The other major event of the week was Janet Yellen’s first Fed meeting. The change in the language is the Fed is finally signaling they are willing to raise interest rates six months after the tapering program ends. Simple math puts that at a year from now. On the surface, I don’t have a problem with that simply because if we rewind the clock, Bernanke originally told us rates would be low until about 2013. Back in 2009, that was a long time into the future. Now that it's 2014 nobody should have a problem with it. However people do have a problem and all you really need to do is look at the HGX to see what kind of problem people have. My problem is Bernanke had to ease much longer than anticipated because Obama and Congress never learned to work together

The economy could have been so much further along by now and as it turns out we have the weakest recovery since the Great Depression and I don’t think the economy is going to ready to increase rates even in a year down the road. Too bad they don’t have a choice because the Fed can’t control long term rates and I think the bond market has already entered a new bear market. What that means is the lower the price the higher interest rates go and 2013 turned out to be a year that greatly exceeded even my lone wolf voice in the dark projections.

Here’s the other problem: Suddenly geopolitics is getting in the way. I warned you a year ago the big geopolitical story of the year would center on Iran. I thought Israel would hit them, I really did. Instead they tried to cut a deal and are slowly finding out that no matter what Iran says, their actions are they will continue to support the terrorists whose goal is to wipe Israel off the face of the earth. It was reported here 2 weeks ago US intelligence played a key role in the capture of a ship headed for Gaza loaded with rockets that could’ve destroyed both Tel-Aviv and Jerusalem. Score a major victory for the Obama Administration.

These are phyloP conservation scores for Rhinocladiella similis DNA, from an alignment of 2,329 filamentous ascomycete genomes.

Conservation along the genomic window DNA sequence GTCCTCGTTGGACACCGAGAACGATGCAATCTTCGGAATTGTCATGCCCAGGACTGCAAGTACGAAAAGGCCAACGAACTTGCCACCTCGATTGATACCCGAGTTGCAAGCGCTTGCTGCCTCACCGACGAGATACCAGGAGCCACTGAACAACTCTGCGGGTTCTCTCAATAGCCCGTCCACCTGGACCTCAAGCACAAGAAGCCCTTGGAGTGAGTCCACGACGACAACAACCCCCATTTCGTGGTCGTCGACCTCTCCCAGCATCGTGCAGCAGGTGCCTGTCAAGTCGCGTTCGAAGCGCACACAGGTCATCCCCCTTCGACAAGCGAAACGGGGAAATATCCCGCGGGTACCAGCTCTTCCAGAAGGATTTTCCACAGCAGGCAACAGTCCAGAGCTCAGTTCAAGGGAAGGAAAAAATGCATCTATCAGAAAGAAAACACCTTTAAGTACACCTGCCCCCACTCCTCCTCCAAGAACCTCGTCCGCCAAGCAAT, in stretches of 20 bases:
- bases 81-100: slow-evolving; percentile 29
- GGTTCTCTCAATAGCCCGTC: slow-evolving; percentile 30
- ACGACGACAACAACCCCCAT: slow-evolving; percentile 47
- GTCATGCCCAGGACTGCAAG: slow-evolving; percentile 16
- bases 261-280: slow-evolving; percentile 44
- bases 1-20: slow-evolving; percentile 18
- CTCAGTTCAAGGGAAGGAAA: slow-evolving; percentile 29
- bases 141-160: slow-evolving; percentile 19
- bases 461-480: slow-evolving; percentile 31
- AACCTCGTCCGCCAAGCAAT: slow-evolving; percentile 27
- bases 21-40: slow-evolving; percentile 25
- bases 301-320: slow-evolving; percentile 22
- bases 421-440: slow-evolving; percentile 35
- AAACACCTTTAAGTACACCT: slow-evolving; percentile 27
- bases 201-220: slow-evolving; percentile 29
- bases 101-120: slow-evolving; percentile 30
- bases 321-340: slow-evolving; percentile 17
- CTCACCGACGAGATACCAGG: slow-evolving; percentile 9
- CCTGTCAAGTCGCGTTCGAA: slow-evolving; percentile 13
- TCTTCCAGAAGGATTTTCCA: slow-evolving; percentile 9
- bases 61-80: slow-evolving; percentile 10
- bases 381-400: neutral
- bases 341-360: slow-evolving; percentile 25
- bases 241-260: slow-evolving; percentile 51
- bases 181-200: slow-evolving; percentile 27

Why am I spending so much time on geopolitics? Look back at the two world wars and you’ll see they were both preceded by economic disasters. The panic of 1907 was the precursor to World War I in 1914. What year was the financial collapse? So you can see we are in a behavioral/socionomic time window for the outbreak of another major war. Personally, I don’t think the United States can beat Russia in a war. That’s not putting the U.S. down, but I think all sides realize there is never going to be a winner if the US and Russia ever do go to war, so it can never happen. So all of this geopolitical stuff directly relates to our work.

So the economy isn’t likely ready for a hike in interest rates and we certainly aren’t in a position to wage a major war. Not when the government is downsizing the military to pre-World War II levels. The rebound in the economy is promising but in no shape or form are we to the consistent prosperity of the back end of other cycles of expansion. I’ll leave you with this question. Is this economy anywhere near as prosperous as the end of the last two business cycles in the 1980s and 1990s? Your answer to that question should determine whether you think rates should go up. Then you are likely to understand why this bull market is getting long in the tooth.